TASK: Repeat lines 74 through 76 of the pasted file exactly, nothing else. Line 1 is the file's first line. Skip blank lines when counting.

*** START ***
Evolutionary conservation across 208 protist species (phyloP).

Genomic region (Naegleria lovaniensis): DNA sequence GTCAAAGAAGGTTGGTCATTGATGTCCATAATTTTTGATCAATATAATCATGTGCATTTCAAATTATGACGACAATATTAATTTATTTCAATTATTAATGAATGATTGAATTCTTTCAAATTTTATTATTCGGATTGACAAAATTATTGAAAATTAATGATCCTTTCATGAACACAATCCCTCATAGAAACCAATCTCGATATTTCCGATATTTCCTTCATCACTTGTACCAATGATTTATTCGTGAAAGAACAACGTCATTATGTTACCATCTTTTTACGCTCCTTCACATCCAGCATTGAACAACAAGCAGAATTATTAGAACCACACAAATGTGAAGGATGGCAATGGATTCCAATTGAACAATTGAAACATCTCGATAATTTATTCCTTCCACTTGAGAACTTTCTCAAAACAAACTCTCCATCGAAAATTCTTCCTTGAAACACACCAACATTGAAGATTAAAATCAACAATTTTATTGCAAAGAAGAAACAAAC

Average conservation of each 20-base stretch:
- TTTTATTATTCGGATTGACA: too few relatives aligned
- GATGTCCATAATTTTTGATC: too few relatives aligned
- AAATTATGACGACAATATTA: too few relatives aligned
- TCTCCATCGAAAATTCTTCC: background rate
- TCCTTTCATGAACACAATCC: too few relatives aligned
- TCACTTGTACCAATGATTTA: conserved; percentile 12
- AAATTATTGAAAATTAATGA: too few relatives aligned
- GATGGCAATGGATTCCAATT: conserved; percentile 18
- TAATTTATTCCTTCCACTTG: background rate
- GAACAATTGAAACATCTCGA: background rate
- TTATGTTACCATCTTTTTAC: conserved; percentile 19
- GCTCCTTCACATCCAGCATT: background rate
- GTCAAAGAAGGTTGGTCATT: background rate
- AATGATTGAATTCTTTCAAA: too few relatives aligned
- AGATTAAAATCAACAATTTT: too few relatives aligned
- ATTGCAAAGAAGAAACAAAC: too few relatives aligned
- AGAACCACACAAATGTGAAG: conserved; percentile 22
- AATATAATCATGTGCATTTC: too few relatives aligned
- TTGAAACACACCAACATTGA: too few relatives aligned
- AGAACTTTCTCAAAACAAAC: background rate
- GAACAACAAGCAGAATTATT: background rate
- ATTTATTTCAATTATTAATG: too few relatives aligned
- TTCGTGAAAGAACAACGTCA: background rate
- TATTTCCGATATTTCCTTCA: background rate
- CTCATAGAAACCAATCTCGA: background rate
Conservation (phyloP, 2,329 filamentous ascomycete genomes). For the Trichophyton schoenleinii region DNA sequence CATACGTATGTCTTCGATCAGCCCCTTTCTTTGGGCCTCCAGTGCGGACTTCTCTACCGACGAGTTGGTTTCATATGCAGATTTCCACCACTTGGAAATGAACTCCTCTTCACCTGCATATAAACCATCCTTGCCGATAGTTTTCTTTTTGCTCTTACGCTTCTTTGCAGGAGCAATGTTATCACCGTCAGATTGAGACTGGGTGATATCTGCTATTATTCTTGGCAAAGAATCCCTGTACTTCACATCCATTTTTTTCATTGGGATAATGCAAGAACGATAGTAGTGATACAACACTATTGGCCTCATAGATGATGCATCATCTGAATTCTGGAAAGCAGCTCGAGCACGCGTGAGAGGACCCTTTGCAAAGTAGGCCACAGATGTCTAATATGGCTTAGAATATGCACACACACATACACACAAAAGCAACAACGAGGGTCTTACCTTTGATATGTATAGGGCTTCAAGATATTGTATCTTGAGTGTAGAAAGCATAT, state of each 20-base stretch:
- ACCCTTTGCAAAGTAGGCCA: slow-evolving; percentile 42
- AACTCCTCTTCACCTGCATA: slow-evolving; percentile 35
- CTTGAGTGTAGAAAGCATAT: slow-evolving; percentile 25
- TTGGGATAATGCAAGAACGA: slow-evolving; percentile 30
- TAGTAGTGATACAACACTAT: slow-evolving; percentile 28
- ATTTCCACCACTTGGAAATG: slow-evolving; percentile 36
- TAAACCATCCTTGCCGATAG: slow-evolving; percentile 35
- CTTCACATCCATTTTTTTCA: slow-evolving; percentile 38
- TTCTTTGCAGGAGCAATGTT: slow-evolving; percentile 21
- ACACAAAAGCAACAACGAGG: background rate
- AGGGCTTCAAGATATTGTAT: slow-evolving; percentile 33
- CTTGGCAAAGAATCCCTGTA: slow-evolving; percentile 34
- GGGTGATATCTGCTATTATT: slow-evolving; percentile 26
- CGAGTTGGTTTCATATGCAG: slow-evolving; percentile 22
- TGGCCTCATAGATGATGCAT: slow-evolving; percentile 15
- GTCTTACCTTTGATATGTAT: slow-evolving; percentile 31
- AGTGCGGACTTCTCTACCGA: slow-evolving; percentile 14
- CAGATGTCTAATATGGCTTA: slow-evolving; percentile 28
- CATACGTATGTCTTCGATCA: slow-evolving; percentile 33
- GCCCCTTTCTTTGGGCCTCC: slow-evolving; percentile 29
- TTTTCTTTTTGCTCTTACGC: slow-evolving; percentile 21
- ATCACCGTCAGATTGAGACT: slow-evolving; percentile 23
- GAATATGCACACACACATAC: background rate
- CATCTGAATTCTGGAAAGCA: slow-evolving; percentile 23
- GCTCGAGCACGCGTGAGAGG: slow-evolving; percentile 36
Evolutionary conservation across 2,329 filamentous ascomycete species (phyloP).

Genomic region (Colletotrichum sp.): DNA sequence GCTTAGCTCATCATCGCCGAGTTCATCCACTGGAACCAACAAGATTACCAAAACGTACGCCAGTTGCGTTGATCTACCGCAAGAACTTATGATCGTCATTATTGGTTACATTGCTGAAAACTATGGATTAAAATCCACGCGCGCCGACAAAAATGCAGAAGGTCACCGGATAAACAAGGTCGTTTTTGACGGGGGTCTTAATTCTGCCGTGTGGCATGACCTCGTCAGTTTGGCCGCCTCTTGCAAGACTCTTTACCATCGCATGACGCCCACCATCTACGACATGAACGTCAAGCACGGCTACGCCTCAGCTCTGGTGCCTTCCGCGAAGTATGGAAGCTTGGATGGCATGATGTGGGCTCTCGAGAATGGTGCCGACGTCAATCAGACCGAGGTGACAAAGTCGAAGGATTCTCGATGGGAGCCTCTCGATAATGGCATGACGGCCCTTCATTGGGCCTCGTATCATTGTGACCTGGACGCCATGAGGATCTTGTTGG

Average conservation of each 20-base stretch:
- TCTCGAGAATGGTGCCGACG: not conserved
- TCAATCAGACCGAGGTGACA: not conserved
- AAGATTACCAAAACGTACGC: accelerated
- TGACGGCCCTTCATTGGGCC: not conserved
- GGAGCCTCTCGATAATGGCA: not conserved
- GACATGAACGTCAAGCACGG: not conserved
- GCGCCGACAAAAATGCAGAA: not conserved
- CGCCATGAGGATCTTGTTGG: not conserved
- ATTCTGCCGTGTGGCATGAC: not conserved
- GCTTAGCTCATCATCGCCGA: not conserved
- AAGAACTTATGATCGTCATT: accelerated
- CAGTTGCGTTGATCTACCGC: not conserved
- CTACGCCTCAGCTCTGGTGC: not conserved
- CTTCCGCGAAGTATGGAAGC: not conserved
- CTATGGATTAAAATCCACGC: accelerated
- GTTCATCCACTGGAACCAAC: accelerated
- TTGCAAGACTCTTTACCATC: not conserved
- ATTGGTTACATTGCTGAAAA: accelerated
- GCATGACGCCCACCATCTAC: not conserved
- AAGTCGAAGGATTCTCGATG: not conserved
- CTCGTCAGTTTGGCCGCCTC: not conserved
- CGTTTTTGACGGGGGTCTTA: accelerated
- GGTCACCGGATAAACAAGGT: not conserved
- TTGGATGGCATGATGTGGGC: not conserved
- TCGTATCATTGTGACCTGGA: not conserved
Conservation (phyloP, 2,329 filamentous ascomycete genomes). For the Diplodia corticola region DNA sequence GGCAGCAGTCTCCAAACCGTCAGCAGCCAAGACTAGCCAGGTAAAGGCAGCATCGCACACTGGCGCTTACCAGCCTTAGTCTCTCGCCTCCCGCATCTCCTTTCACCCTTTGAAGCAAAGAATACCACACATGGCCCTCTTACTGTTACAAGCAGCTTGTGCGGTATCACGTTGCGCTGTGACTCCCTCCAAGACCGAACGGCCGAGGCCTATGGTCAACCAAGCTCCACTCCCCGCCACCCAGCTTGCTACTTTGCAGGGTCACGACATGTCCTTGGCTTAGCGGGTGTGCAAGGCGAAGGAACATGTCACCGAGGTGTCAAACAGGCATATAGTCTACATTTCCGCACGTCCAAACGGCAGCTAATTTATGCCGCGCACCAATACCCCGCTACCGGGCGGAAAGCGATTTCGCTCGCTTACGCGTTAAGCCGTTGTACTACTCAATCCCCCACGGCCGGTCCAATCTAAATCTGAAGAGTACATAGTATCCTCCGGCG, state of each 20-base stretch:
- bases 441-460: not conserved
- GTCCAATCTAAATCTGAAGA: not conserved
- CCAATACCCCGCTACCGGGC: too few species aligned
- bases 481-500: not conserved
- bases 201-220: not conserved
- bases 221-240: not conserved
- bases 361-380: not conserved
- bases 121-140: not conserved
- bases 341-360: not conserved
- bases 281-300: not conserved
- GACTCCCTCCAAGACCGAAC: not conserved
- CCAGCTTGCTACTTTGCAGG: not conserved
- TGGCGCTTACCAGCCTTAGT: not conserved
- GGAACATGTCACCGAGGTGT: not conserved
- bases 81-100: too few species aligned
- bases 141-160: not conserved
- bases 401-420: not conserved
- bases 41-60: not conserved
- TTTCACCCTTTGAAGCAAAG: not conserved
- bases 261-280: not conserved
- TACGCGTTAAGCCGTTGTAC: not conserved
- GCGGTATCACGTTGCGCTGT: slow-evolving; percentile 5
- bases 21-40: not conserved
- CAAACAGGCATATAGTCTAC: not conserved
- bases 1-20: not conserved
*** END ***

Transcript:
- TTGCAAGACTCTTTACCATC: not conserved
- ATTGGTTACATTGCTGAAAA: accelerated
- GCATGACGCCCACCATCTAC: not conserved